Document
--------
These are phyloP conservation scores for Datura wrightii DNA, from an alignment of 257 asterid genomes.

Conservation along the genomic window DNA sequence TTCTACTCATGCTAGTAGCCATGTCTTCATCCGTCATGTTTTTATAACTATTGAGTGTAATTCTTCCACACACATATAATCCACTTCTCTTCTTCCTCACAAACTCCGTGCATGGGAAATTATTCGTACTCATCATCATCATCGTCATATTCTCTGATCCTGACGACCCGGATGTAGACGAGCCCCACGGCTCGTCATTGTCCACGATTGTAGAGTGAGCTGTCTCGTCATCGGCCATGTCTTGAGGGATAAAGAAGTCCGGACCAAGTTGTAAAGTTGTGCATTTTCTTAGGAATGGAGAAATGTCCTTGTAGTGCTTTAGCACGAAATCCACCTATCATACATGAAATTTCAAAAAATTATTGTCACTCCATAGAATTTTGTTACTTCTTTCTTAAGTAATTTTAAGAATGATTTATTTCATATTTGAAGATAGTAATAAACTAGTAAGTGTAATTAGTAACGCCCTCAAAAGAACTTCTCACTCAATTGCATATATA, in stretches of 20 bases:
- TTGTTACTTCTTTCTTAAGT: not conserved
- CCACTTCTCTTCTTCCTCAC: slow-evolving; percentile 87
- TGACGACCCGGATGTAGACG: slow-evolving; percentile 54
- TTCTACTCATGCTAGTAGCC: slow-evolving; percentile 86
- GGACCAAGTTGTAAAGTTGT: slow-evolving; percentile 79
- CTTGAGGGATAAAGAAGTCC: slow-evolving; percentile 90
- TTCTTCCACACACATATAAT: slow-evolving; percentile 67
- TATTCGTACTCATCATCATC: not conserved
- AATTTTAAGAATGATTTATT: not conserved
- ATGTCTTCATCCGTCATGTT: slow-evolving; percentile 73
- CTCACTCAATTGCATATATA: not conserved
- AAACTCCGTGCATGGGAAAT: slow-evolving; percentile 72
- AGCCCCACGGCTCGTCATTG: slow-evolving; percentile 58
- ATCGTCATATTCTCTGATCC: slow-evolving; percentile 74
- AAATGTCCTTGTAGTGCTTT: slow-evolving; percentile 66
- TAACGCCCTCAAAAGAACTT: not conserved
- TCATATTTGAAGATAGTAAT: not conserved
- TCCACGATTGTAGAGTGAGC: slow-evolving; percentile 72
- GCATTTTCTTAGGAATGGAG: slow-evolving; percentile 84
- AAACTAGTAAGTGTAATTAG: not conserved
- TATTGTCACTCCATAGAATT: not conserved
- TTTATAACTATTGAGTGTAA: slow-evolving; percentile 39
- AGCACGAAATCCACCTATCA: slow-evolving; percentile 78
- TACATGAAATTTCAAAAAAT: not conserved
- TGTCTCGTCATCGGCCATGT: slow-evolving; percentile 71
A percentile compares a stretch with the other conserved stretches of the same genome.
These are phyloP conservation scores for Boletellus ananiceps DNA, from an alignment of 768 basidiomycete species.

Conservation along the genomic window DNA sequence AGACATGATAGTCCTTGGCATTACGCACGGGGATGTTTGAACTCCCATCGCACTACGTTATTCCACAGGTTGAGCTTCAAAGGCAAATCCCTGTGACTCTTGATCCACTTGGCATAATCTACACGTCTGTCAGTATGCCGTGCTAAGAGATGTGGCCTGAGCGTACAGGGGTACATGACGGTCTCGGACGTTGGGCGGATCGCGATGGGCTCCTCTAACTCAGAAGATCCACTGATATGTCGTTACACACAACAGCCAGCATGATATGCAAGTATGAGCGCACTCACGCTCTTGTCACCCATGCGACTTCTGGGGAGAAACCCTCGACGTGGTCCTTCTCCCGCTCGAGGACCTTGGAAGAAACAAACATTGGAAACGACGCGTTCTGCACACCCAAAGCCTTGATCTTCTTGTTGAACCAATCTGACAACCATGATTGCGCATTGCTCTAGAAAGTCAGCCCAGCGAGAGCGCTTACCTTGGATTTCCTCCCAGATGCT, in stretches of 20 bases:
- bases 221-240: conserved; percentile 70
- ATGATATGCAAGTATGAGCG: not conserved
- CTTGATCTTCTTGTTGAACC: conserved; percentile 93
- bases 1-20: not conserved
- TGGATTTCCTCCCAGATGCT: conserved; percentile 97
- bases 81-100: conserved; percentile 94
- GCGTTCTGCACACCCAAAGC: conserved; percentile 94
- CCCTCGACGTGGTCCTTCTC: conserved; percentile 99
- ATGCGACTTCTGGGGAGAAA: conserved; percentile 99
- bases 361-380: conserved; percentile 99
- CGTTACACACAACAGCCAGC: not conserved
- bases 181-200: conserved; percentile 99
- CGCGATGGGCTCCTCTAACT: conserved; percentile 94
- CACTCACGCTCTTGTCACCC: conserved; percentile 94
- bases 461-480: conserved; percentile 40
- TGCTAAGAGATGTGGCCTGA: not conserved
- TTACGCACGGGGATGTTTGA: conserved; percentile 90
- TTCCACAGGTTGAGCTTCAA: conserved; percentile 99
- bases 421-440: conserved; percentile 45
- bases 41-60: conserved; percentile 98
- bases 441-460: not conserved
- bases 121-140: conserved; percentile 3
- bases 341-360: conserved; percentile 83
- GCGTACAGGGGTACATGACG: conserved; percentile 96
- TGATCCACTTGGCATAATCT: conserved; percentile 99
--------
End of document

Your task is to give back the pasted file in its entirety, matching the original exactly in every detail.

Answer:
These are phyloP conservation scores for Datura wrightii DNA, from an alignment of 257 asterid genomes.

Conservation along the genomic window DNA sequence TTCTACTCATGCTAGTAGCCATGTCTTCATCCGTCATGTTTTTATAACTATTGAGTGTAATTCTTCCACACACATATAATCCACTTCTCTTCTTCCTCACAAACTCCGTGCATGGGAAATTATTCGTACTCATCATCATCATCGTCATATTCTCTGATCCTGACGACCCGGATGTAGACGAGCCCCACGGCTCGTCATTGTCCACGATTGTAGAGTGAGCTGTCTCGTCATCGGCCATGTCTTGAGGGATAAAGAAGTCCGGACCAAGTTGTAAAGTTGTGCATTTTCTTAGGAATGGAGAAATGTCCTTGTAGTGCTTTAGCACGAAATCCACCTATCATACATGAAATTTCAAAAAATTATTGTCACTCCATAGAATTTTGTTACTTCTTTCTTAAGTAATTTTAAGAATGATTTATTTCATATTTGAAGATAGTAATAAACTAGTAAGTGTAATTAGTAACGCCCTCAAAAGAACTTCTCACTCAATTGCATATATA, in stretches of 20 bases:
- TTGTTACTTCTTTCTTAAGT: not conserved
- CCACTTCTCTTCTTCCTCAC: slow-evolving; percentile 87
- TGACGACCCGGATGTAGACG: slow-evolving; percentile 54
- TTCTACTCATGCTAGTAGCC: slow-evolving; percentile 86
- GGACCAAGTTGTAAAGTTGT: slow-evolving; percentile 79
- CTTGAGGGATAAAGAAGTCC: slow-evolving; percentile 90
- TTCTTCCACACACATATAAT: slow-evolving; percentile 67
- TATTCGTACTCATCATCATC: not conserved
- AATTTTAAGAATGATTTATT: not conserved
- ATGTCTTCATCCGTCATGTT: slow-evolving; percentile 73
- CTCACTCAATTGCATATATA: not conserved
- AAACTCCGTGCATGGGAAAT: slow-evolving; percentile 72
- AGCCCCACGGCTCGTCATTG: slow-evolving; percentile 58
- ATCGTCATATTCTCTGATCC: slow-evolving; percentile 74
- AAATGTCCTTGTAGTGCTTT: slow-evolving; percentile 66
- TAACGCCCTCAAAAGAACTT: not conserved
- TCATATTTGAAGATAGTAAT: not conserved
- TCCACGATTGTAGAGTGAGC: slow-evolving; percentile 72
- GCATTTTCTTAGGAATGGAG: slow-evolving; percentile 84
- AAACTAGTAAGTGTAATTAG: not conserved
- TATTGTCACTCCATAGAATT: not conserved
- TTTATAACTATTGAGTGTAA: slow-evolving; percentile 39
- AGCACGAAATCCACCTATCA: slow-evolving; percentile 78
- TACATGAAATTTCAAAAAAT: not conserved
- TGTCTCGTCATCGGCCATGT: slow-evolving; percentile 71
A percentile compares a stretch with the other conserved stretches of the same genome.
These are phyloP conservation scores for Boletellus ananiceps DNA, from an alignment of 768 basidiomycete species.

Conservation along the genomic window DNA sequence AGACATGATAGTCCTTGGCATTACGCACGGGGATGTTTGAACTCCCATCGCACTACGTTATTCCACAGGTTGAGCTTCAAAGGCAAATCCCTGTGACTCTTGATCCACTTGGCATAATCTACACGTCTGTCAGTATGCCGTGCTAAGAGATGTGGCCTGAGCGTACAGGGGTACATGACGGTCTCGGACGTTGGGCGGATCGCGATGGGCTCCTCTAACTCAGAAGATCCACTGATATGTCGTTACACACAACAGCCAGCATGATATGCAAGTATGAGCGCACTCACGCTCTTGTCACCCATGCGACTTCTGGGGAGAAACCCTCGACGTGGTCCTTCTCCCGCTCGAGGACCTTGGAAGAAACAAACATTGGAAACGACGCGTTCTGCACACCCAAAGCCTTGATCTTCTTGTTGAACCAATCTGACAACCATGATTGCGCATTGCTCTAGAAAGTCAGCCCAGCGAGAGCGCTTACCTTGGATTTCCTCCCAGATGCT, in stretches of 20 bases:
- bases 221-240: conserved; percentile 70
- ATGATATGCAAGTATGAGCG: not conserved
- CTTGATCTTCTTGTTGAACC: conserved; percentile 93
- bases 1-20: not conserved
- TGGATTTCCTCCCAGATGCT: conserved; percentile 97
- bases 81-100: conserved; percentile 94
- GCGTTCTGCACACCCAAAGC: conserved; percentile 94
- CCCTCGACGTGGTCCTTCTC: conserved; percentile 99
- ATGCGACTTCTGGGGAGAAA: conserved; percentile 99
- bases 361-380: conserved; percentile 99
- CGTTACACACAACAGCCAGC: not conserved
- bases 181-200: conserved; percentile 99
- CGCGATGGGCTCCTCTAACT: conserved; percentile 94
- CACTCACGCTCTTGTCACCC: conserved; percentile 94
- bases 461-480: conserved; percentile 40
- TGCTAAGAGATGTGGCCTGA: not conserved
- TTACGCACGGGGATGTTTGA: conserved; percentile 90
- TTCCACAGGTTGAGCTTCAA: conserved; percentile 99
- bases 421-440: conserved; percentile 45
- bases 41-60: conserved; percentile 98
- bases 441-460: not conserved
- bases 121-140: conserved; percentile 3
- bases 341-360: conserved; percentile 83
- GCGTACAGGGGTACATGACG: conserved; percentile 96
- TGATCCACTTGGCATAATCT: conserved; percentile 99